DAVID LITTLEPROUD: Well, I'm not privy and nor would anyone be about who their customer base is. That's commercial in confidence of any bank, I would hope.

TOM CONNELL: But we're not talking about a farmer with a small plot somewhere, are we?

DAVID LITTLEPROUD: Well, I've got- not a specific small farmer. But there's significant agricultural industries out there as well, but also the industries that agriculture relies on…


DAVID LITTLEPROUD: …in transport and in energy. So, let me just say, this is a dangerous precedent, if we start going down turning off capital taps to any part of [indistinct].

TOM CONNELL: [Talks over] Okay. Let me ask you, just finally, you've described the Chief Health Officer in Queensland as a political pawn. What's that based on?

DAVID LITTLEPROUD: Well, she's been held captive to Annastacia Palaszczuk-

TOM CONNELL: [Interrupts] But why do you say held captive? She doesn't say she…

DAVID LITTLEPROUD: [Interrupts] Well she's not allowed to provide the actual medical evidence as to why we are closing off entire states. And in fact, particularly when you look at regional Victoria, there's some areas in regional Victoria that haven't had a case.

TOM CONNELL: But the information out there, are you saying there's information she has which says you could open the borders if she can't? She doesn't say that. She goes on camera and says: this is my decision [indistinct]. Is she lying?

DAVID LITTLEPROUD: [Talks over] This is a thinking that's- this is where the premiers are over the top of the chief medical officers. If you move away from this arbitrary line on a map that was put there in 120 years ago, we work with one another, the other states, and trust one another's science, you should have a definition of a hotspot so that you don't need to shut down entire states. Forget about thinking that was put on place 120 years ago.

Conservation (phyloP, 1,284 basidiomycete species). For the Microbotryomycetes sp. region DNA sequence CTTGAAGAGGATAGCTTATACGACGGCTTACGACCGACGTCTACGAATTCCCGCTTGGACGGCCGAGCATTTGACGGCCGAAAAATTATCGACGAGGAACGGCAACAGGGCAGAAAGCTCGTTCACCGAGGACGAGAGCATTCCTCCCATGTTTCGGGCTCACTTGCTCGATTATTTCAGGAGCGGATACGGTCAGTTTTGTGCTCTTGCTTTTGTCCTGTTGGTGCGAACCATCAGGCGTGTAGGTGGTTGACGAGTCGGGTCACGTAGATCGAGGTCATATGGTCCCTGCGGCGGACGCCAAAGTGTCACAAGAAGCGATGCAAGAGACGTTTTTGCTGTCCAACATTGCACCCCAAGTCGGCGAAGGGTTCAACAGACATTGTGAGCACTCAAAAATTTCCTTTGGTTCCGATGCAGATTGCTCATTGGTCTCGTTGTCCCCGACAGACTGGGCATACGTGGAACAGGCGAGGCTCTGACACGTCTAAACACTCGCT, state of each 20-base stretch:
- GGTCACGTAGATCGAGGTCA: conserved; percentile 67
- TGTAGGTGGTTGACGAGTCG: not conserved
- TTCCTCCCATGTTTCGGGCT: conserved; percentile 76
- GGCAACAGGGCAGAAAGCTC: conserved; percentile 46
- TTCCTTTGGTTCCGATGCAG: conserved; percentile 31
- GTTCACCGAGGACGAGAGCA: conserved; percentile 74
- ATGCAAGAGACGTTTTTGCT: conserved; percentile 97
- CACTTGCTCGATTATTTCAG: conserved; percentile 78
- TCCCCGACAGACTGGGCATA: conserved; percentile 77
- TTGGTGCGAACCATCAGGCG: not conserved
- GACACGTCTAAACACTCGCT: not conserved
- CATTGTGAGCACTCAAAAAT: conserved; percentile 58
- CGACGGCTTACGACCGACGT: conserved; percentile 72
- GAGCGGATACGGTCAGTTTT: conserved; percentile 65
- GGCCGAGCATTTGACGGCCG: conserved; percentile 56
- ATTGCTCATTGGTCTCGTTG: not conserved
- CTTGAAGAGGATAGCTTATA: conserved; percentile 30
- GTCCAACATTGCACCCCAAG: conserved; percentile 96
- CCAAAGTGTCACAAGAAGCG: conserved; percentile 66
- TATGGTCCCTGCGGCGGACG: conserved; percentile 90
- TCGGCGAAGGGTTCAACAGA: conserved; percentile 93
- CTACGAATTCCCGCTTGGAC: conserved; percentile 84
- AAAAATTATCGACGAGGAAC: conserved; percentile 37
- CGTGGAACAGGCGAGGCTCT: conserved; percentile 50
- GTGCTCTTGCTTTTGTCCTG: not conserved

TOM CONNELL: [Talks over] [Indistinct]… now. But what I'm saying is she is front of the cameras today. She has said – this is Jeanette Young – this is my advice. I'm concerned about the way this has spread in Sydney. We'll open it all up except greater Sydney. That's her advice. That's what she said on camera. Is she being untruthful?

DAVID LITTLEPROUD: [Talks over] Well, she is. Where's Victoria? There are…

TOM CONNELL: [Talks over] Is she being untruthful?

DAVID LITTLEPROUD: Well, that's a question for her because-

TOM CONNELL: [Interrupts] Are you making that accusation?

DAVID LITTLEPROUD: No, I'm asking her to demonstrate it. That's what every public official should do, Tom. Whether I'm saying she's lying or not is something that she has to prove beyond doubt. If you ask me: am I lying on anything? I have to prove it to you. She's a public official. She should be able to demonstrate that quite clearly.

TOM CONNELL: Big election issue. I know you'll be on the panel tomorrow night with the- It's a really interesting cross-section of Queenslanders, so it'll be compulsory viewing.

DAVID LITTLEPROUD: Well, always is with Queenslanders.

TOM CONNELL: It is. It is. So, tune in to see more of your views, no doubt, on how it all unfolds. David Littleproud, thanks for your time.

DAVID LITTLEPROUD: Thanks for having me, mate.